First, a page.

Social barriers: ‘Law to protect disabled people useless until enforced in letter and spirit’

Participants call for comprehensive legislation to protect disability rights.

Our Correspondent December 08, 2013
File photo of a person in a wheelchair. PHOTO: FILE


Persons with disabilities face many barriers that prevent them from participating in public life, Association of Women for Awareness and Motivation executive secretary Naseem Anthony said on Saturday.

He was speaking at a moot titled Breaking Barriers and Opening Doors for Creation of an Inclusive Society organised by the AWAM, the Beacon Foundation for Visually Impaired Persons (BFVP) and the Society of Disabled People for Rights and Development (SDPRD).

The participants called for comprehensive legislation to protect “disability rights” and cater to the needs of persons with disabilities.

More than 80 people with disabilities, their families, activists, media personnel and government officials were present at the event. The AWAM screened a documentary highlighting the issue.

Anthony said, “An inclusive and equitable development programme is required to integrate and empower persons with disabilities.”

Lack of policy coherence and coordination, the absence of specialised institutions and limited action on the ground have contributed to confining disabled people to the fringes of society, he said. The government must introduce a new law in line with international conventions on disability to create a barrier-free society to protect the rights of the disabled, said Anthony.

AWAM Coordinator Shazia George said, “Negative attitudes and inaccessibility confine women with disabilities to four walls.”

She said, “Our patriarchal society does not allow women with disabilities to progress. Such attitudes create a hostile environment for them even at home and demoralise them.”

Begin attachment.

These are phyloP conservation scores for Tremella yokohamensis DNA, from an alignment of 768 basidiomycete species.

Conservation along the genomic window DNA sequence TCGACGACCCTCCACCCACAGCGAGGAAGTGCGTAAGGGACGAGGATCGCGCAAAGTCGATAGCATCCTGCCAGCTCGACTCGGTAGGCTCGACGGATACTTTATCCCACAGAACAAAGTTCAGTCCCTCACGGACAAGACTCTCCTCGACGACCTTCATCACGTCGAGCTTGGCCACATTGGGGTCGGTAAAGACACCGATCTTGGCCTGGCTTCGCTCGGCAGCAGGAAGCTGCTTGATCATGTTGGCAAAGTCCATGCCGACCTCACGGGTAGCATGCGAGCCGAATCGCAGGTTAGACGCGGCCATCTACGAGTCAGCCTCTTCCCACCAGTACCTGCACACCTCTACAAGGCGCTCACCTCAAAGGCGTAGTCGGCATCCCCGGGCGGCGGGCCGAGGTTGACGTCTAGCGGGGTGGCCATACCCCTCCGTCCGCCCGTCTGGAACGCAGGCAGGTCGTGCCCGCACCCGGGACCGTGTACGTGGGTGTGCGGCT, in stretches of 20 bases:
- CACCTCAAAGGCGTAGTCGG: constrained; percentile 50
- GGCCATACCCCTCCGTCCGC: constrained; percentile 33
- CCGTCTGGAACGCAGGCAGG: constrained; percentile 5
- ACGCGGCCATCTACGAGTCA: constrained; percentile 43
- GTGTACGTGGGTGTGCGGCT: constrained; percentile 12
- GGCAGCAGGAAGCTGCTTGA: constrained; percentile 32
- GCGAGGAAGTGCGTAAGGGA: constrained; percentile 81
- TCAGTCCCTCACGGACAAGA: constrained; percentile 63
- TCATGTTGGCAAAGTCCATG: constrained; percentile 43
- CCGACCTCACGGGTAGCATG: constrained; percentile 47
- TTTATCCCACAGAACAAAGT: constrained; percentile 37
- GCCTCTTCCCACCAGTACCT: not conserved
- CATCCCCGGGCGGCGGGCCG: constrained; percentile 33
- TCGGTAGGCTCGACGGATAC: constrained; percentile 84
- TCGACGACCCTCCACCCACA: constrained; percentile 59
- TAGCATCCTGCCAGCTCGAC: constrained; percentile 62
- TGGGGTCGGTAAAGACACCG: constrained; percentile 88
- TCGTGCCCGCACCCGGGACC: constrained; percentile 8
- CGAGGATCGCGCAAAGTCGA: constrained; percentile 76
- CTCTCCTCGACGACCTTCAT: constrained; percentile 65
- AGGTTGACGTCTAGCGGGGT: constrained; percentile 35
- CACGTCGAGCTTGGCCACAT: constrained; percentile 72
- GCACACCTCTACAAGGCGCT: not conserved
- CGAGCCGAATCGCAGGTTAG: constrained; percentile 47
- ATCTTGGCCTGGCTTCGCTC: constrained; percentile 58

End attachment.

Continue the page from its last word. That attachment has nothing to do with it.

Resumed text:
The government must provide ramps, lifts and other support facilities in public buildings to ensure accessibility,” she said. “Persons with disabilities deserve to lead a dignified life. They should be provided easy access to roads, parks, shopping malls, schools and universities.”

Beacon Foundation president Rana Yasir Nadeem said persons with disabilities face a multitude of social, economic, physical and political barriers that hamper their inclusion in the society.

“The government should launch schemes and programmes that can help persons with disabilities become confident and productive members of the society,” he said.

Social Welfare Department Medical Social Officer Zahida Naz said that lack of opportunities and infrastructural barriers created problems for persons with disabilities. She said they even faced problems with the disability registration process. “Currently three departments deal with the disability registration process at these locations. We could start by making the registration process easier,” Naz said.

“The government is aware of their needs and is committed to helping them lead dignified lives, promote an understanding of disability issues and mobilise support for their rights and well-being,” she said.

Social Welfare Department District Officer Wahida Iftikhar said “There are no particular programmes in Pakistan for the employment of persons with disabilities.”

She said persons with disabilities can become productive members of the society if provided skill-based employment opportunities. The civil society and government need to encourage and enable them to stand on their own feet, said Ifitikhar.

AWAM executive director Nazia Sardar said, “Merely drafting a law is not enough. The law is useless unless enforced.”

The number of persons with disabilities is more than 10 per cent of the population, but the quota for persons with disabilities is only 2 per cent, she said. The quota must be increased and a monitoring mechanism introduced to stop their exploitation, she said.

Published in The Express Tribune, December 8th, 2013.


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